Sia Leng Yuen also known as Xie Ning Yun v Ko Chun Shun Johnson (No 2)

CourtHigh Court (Singapore)
Judgment Date30 August 2003
Docket NumberOriginating Summons Bankruptcy (Registrar's Appeal No 233 of 2003)
Date30 August 2003
Sia Leng Yuen
Ko Chun Shun Johnson

[2003] SGHC 194

MPH Rubin J

Originating Summons Bankruptcy No 39 of 2003 (Registrar's Appeal No 233 of 2003)

High Court

Civil Procedure–Costs–Principles–Whether successful defendant should have his taxed costs held in escrow, until determination of fresh set of proceedings against him by same plaintiff, based on same facts

Johnson Ko Chun Shun (“Ko”) loaned US$2m to Sia Leng Yuen (“Sia”). Sia failed to honour the loan repayment terms. Ko issued a statutory demand for the full amount of the debt (“the first statutory demand”) on 31 August 2001. The first statutory demand was set aside and Ko was also ordered to pay Sia's costs. The Court of Appeal dismissed Ko's appeal and ordered, inter alia, that he pay Sia forthwith the costs of the appeal.

Before making any payment of costs of the failed proceedings, Ko issued a fresh statutory demand against Sia. Sia applied for a stay of the fresh proceedings until Ko had paid all the costs arising from the first statutory demand. The assistant registrar there ordered that the action be stayed unless Sia paid all previous costs and the costs of that day's proceedings to Ko's solicitor, to be held in escrow until the bankruptcy proceedings were completed.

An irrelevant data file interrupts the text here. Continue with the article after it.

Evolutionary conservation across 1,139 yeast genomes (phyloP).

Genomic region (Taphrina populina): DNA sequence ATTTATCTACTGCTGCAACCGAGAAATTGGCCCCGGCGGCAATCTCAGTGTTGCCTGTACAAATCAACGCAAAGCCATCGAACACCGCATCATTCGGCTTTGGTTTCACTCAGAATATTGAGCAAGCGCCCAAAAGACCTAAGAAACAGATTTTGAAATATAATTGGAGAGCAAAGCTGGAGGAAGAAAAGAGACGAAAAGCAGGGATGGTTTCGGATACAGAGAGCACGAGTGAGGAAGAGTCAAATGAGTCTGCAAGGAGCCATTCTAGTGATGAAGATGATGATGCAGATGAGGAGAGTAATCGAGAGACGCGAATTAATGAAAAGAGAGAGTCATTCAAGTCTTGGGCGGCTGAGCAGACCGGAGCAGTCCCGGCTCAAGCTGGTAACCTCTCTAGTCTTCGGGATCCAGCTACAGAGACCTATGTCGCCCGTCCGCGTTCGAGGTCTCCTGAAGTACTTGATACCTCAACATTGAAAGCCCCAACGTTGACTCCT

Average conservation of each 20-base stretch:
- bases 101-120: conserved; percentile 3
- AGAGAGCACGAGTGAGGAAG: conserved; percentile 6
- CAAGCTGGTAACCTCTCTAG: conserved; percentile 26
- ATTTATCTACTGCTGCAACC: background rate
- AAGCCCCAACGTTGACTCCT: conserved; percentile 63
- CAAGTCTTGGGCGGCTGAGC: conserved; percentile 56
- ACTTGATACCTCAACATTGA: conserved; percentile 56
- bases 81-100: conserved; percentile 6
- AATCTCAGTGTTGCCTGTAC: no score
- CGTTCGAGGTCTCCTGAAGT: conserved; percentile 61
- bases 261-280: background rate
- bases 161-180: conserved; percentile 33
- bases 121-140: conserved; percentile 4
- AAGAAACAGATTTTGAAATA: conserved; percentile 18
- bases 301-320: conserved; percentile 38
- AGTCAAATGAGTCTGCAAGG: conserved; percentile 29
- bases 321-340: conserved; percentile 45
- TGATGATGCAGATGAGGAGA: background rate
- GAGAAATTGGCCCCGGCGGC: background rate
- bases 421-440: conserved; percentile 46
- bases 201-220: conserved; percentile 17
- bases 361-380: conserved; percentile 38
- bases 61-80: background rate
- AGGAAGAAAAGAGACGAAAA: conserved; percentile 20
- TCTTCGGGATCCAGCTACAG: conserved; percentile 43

Sia appealed against the assistant registrar's inclusion of the proviso that the costs be held in escrow until the completion of the bankruptcy proceedings.

Held, allowing the appeal:

(1) The imposition of the escrow provision was not in accord with the current of authority: at [11].

(2) The court would only postpone the reimbursement of a successful party's costs if there were exceptional circumstances warranting such a postponement: at [18].

(3) Apart from a general statement that the money would not be recoverable if it were to be paid out, no other factors were brought to the court's attention to justify the imposition of the escrow provision: at [18].

Hines v Birkbeck College (No 2) [1992] Ch 33; [1991] 3 WLR 557 (refd)

M'Cabe (Pauper) v The Governor and Company of the Bank of Ireland (1889) 14 App Cas 413 (refd)

Wong Kwei Cheong v ABN-AMRO Bank NV [2002] 2 SLR (R) 31; [2002] 3 SLR 594 (folld)

Bankruptcy Act (Cap 20, 2000 Rev Ed) s 62

Bankruptcy Rules (Cap 20, R 1, 1996 Rev Ed) rr 94 (5), 96 (6), 98 (2)

Prakash Mulani (M & A Law Corporation) for the appellant

Marc Wang (John, Tan & Chan) for the respondent.

MPH Rubin J


1 In this appeal, the only issue for determination is whether a successful defendant in a set of legal proceedings should have his taxed costs held in escrow, until the determination of a second set of proceedings against him by the same plaintiff, based on the same facts. The facts that gave rise to this issue can be summarised as follows.

Brief facts